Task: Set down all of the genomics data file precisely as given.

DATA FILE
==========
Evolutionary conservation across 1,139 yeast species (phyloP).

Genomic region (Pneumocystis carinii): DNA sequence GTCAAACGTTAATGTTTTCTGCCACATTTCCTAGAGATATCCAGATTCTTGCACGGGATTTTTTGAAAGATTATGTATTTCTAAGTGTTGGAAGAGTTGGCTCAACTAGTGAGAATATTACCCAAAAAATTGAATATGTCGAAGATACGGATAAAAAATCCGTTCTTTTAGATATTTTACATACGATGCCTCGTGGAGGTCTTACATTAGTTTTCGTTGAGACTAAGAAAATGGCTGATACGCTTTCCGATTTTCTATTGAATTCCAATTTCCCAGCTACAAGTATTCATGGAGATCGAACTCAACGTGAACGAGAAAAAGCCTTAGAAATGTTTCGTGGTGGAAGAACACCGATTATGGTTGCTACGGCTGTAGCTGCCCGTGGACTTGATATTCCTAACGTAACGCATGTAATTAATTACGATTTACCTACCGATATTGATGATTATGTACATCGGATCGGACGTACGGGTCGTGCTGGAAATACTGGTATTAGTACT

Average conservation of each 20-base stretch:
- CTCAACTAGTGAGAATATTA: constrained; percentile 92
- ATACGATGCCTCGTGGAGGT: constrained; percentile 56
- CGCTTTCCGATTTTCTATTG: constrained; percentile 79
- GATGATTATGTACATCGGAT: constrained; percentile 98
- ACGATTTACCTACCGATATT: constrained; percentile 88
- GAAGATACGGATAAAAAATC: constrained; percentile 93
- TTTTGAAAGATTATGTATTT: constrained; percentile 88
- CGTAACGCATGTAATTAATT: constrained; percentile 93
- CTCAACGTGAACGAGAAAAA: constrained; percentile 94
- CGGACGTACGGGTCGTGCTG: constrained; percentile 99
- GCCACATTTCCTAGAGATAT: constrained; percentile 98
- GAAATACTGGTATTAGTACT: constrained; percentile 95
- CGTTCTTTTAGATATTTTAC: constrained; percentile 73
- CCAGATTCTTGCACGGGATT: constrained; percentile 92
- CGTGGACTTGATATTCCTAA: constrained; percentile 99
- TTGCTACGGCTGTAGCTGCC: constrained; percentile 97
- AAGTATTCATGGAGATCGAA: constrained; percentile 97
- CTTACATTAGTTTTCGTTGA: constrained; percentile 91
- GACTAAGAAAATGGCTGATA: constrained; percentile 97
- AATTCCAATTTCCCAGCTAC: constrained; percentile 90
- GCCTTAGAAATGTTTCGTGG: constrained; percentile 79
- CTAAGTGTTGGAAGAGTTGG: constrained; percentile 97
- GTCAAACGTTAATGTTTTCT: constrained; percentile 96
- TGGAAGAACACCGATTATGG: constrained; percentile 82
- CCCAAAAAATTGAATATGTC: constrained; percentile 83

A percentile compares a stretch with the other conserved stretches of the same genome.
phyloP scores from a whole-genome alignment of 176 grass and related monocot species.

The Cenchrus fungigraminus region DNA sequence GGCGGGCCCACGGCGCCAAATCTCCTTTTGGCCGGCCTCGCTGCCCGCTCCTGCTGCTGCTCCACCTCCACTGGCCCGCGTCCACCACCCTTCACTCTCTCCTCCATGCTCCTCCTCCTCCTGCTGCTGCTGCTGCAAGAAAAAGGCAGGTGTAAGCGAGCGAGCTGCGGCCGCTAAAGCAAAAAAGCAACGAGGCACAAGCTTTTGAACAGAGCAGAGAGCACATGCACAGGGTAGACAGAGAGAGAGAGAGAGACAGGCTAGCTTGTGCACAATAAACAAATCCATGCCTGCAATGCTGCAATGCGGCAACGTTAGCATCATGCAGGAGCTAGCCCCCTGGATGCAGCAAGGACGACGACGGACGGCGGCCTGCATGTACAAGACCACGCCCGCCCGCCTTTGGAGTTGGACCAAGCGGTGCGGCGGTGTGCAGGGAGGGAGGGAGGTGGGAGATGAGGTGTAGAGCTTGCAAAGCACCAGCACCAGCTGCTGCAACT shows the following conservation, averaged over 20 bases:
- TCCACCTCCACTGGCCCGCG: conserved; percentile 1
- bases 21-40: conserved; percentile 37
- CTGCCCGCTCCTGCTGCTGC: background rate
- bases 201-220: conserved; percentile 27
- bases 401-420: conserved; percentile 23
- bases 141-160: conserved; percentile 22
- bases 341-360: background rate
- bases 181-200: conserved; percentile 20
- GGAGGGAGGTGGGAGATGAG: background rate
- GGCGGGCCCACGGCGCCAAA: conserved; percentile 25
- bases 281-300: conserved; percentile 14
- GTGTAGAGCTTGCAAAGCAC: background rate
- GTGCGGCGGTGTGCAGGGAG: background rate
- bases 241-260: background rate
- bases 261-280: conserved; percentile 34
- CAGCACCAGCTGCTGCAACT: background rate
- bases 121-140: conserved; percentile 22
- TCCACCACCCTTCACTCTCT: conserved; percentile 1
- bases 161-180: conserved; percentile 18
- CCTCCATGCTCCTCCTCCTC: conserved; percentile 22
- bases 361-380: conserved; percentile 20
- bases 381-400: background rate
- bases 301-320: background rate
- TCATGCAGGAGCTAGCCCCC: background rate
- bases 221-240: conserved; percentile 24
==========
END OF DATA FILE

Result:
Evolutionary conservation across 1,139 yeast species (phyloP).

Genomic region (Pneumocystis carinii): DNA sequence GTCAAACGTTAATGTTTTCTGCCACATTTCCTAGAGATATCCAGATTCTTGCACGGGATTTTTTGAAAGATTATGTATTTCTAAGTGTTGGAAGAGTTGGCTCAACTAGTGAGAATATTACCCAAAAAATTGAATATGTCGAAGATACGGATAAAAAATCCGTTCTTTTAGATATTTTACATACGATGCCTCGTGGAGGTCTTACATTAGTTTTCGTTGAGACTAAGAAAATGGCTGATACGCTTTCCGATTTTCTATTGAATTCCAATTTCCCAGCTACAAGTATTCATGGAGATCGAACTCAACGTGAACGAGAAAAAGCCTTAGAAATGTTTCGTGGTGGAAGAACACCGATTATGGTTGCTACGGCTGTAGCTGCCCGTGGACTTGATATTCCTAACGTAACGCATGTAATTAATTACGATTTACCTACCGATATTGATGATTATGTACATCGGATCGGACGTACGGGTCGTGCTGGAAATACTGGTATTAGTACT

Average conservation of each 20-base stretch:
- CTCAACTAGTGAGAATATTA: constrained; percentile 92
- ATACGATGCCTCGTGGAGGT: constrained; percentile 56
- CGCTTTCCGATTTTCTATTG: constrained; percentile 79
- GATGATTATGTACATCGGAT: constrained; percentile 98
- ACGATTTACCTACCGATATT: constrained; percentile 88
- GAAGATACGGATAAAAAATC: constrained; percentile 93
- TTTTGAAAGATTATGTATTT: constrained; percentile 88
- CGTAACGCATGTAATTAATT: constrained; percentile 93
- CTCAACGTGAACGAGAAAAA: constrained; percentile 94
- CGGACGTACGGGTCGTGCTG: constrained; percentile 99
- GCCACATTTCCTAGAGATAT: constrained; percentile 98
- GAAATACTGGTATTAGTACT: constrained; percentile 95
- CGTTCTTTTAGATATTTTAC: constrained; percentile 73
- CCAGATTCTTGCACGGGATT: constrained; percentile 92
- CGTGGACTTGATATTCCTAA: constrained; percentile 99
- TTGCTACGGCTGTAGCTGCC: constrained; percentile 97
- AAGTATTCATGGAGATCGAA: constrained; percentile 97
- CTTACATTAGTTTTCGTTGA: constrained; percentile 91
- GACTAAGAAAATGGCTGATA: constrained; percentile 97
- AATTCCAATTTCCCAGCTAC: constrained; percentile 90
- GCCTTAGAAATGTTTCGTGG: constrained; percentile 79
- CTAAGTGTTGGAAGAGTTGG: constrained; percentile 97
- GTCAAACGTTAATGTTTTCT: constrained; percentile 96
- TGGAAGAACACCGATTATGG: constrained; percentile 82
- CCCAAAAAATTGAATATGTC: constrained; percentile 83

A percentile compares a stretch with the other conserved stretches of the same genome.
phyloP scores from a whole-genome alignment of 176 grass and related monocot species.

The Cenchrus fungigraminus region DNA sequence GGCGGGCCCACGGCGCCAAATCTCCTTTTGGCCGGCCTCGCTGCCCGCTCCTGCTGCTGCTCCACCTCCACTGGCCCGCGTCCACCACCCTTCACTCTCTCCTCCATGCTCCTCCTCCTCCTGCTGCTGCTGCTGCAAGAAAAAGGCAGGTGTAAGCGAGCGAGCTGCGGCCGCTAAAGCAAAAAAGCAACGAGGCACAAGCTTTTGAACAGAGCAGAGAGCACATGCACAGGGTAGACAGAGAGAGAGAGAGAGACAGGCTAGCTTGTGCACAATAAACAAATCCATGCCTGCAATGCTGCAATGCGGCAACGTTAGCATCATGCAGGAGCTAGCCCCCTGGATGCAGCAAGGACGACGACGGACGGCGGCCTGCATGTACAAGACCACGCCCGCCCGCCTTTGGAGTTGGACCAAGCGGTGCGGCGGTGTGCAGGGAGGGAGGGAGGTGGGAGATGAGGTGTAGAGCTTGCAAAGCACCAGCACCAGCTGCTGCAACT shows the following conservation, averaged over 20 bases:
- TCCACCTCCACTGGCCCGCG: conserved; percentile 1
- bases 21-40: conserved; percentile 37
- CTGCCCGCTCCTGCTGCTGC: background rate
- bases 201-220: conserved; percentile 27
- bases 401-420: conserved; percentile 23
- bases 141-160: conserved; percentile 22
- bases 341-360: background rate
- bases 181-200: conserved; percentile 20
- GGAGGGAGGTGGGAGATGAG: background rate
- GGCGGGCCCACGGCGCCAAA: conserved; percentile 25
- bases 281-300: conserved; percentile 14
- GTGTAGAGCTTGCAAAGCAC: background rate
- GTGCGGCGGTGTGCAGGGAG: background rate
- bases 241-260: background rate
- bases 261-280: conserved; percentile 34
- CAGCACCAGCTGCTGCAACT: background rate
- bases 121-140: conserved; percentile 22
- TCCACCACCCTTCACTCTCT: conserved; percentile 1
- bases 161-180: conserved; percentile 18
- CCTCCATGCTCCTCCTCCTC: conserved; percentile 22
- bases 361-380: conserved; percentile 20
- bases 381-400: background rate
- bases 301-320: background rate
- TCATGCAGGAGCTAGCCCCC: background rate
- bases 221-240: conserved; percentile 24